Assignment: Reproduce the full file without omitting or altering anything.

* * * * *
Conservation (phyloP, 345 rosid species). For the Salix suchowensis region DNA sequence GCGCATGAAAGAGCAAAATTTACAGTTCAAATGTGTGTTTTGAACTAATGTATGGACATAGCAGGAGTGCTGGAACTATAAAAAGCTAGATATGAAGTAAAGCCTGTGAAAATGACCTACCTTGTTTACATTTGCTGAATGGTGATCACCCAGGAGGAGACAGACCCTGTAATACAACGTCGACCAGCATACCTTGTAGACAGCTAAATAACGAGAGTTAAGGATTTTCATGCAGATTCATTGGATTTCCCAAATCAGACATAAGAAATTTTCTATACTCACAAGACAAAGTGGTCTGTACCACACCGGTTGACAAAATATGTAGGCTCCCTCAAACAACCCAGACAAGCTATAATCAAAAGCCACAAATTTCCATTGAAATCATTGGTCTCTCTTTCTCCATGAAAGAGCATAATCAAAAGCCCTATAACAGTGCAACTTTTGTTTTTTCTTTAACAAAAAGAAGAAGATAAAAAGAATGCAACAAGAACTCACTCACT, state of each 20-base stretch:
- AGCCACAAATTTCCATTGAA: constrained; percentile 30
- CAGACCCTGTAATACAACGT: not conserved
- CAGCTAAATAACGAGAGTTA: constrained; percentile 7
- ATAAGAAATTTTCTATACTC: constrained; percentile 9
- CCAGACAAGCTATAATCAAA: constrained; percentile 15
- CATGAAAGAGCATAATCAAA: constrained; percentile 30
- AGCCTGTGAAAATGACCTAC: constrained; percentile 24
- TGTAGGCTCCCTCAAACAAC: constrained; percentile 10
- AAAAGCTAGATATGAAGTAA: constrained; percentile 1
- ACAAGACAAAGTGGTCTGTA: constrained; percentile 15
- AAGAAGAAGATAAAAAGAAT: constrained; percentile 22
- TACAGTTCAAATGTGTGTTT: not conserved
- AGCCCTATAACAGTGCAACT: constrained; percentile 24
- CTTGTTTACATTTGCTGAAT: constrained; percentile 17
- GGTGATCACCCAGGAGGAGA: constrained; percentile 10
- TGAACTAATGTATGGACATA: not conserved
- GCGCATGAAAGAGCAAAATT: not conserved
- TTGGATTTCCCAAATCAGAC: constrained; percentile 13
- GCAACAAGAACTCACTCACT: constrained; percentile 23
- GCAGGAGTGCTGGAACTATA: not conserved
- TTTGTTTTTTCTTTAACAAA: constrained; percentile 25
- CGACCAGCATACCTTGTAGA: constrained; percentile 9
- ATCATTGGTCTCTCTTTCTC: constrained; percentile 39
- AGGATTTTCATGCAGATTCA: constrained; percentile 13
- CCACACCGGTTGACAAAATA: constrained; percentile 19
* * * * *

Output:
Conservation (phyloP, 345 rosid species). For the Salix suchowensis region DNA sequence GCGCATGAAAGAGCAAAATTTACAGTTCAAATGTGTGTTTTGAACTAATGTATGGACATAGCAGGAGTGCTGGAACTATAAAAAGCTAGATATGAAGTAAAGCCTGTGAAAATGACCTACCTTGTTTACATTTGCTGAATGGTGATCACCCAGGAGGAGACAGACCCTGTAATACAACGTCGACCAGCATACCTTGTAGACAGCTAAATAACGAGAGTTAAGGATTTTCATGCAGATTCATTGGATTTCCCAAATCAGACATAAGAAATTTTCTATACTCACAAGACAAAGTGGTCTGTACCACACCGGTTGACAAAATATGTAGGCTCCCTCAAACAACCCAGACAAGCTATAATCAAAAGCCACAAATTTCCATTGAAATCATTGGTCTCTCTTTCTCCATGAAAGAGCATAATCAAAAGCCCTATAACAGTGCAACTTTTGTTTTTTCTTTAACAAAAAGAAGAAGATAAAAAGAATGCAACAAGAACTCACTCACT, state of each 20-base stretch:
- AGCCACAAATTTCCATTGAA: constrained; percentile 30
- CAGACCCTGTAATACAACGT: not conserved
- CAGCTAAATAACGAGAGTTA: constrained; percentile 7
- ATAAGAAATTTTCTATACTC: constrained; percentile 9
- CCAGACAAGCTATAATCAAA: constrained; percentile 15
- CATGAAAGAGCATAATCAAA: constrained; percentile 30
- AGCCTGTGAAAATGACCTAC: constrained; percentile 24
- TGTAGGCTCCCTCAAACAAC: constrained; percentile 10
- AAAAGCTAGATATGAAGTAA: constrained; percentile 1
- ACAAGACAAAGTGGTCTGTA: constrained; percentile 15
- AAGAAGAAGATAAAAAGAAT: constrained; percentile 22
- TACAGTTCAAATGTGTGTTT: not conserved
- AGCCCTATAACAGTGCAACT: constrained; percentile 24
- CTTGTTTACATTTGCTGAAT: constrained; percentile 17
- GGTGATCACCCAGGAGGAGA: constrained; percentile 10
- TGAACTAATGTATGGACATA: not conserved
- GCGCATGAAAGAGCAAAATT: not conserved
- TTGGATTTCCCAAATCAGAC: constrained; percentile 13
- GCAACAAGAACTCACTCACT: constrained; percentile 23
- GCAGGAGTGCTGGAACTATA: not conserved
- TTTGTTTTTTCTTTAACAAA: constrained; percentile 25
- CGACCAGCATACCTTGTAGA: constrained; percentile 9
- ATCATTGGTCTCTCTTTCTC: constrained; percentile 39
- AGGATTTTCATGCAGATTCA: constrained; percentile 13
- CCACACCGGTTGACAAAATA: constrained; percentile 19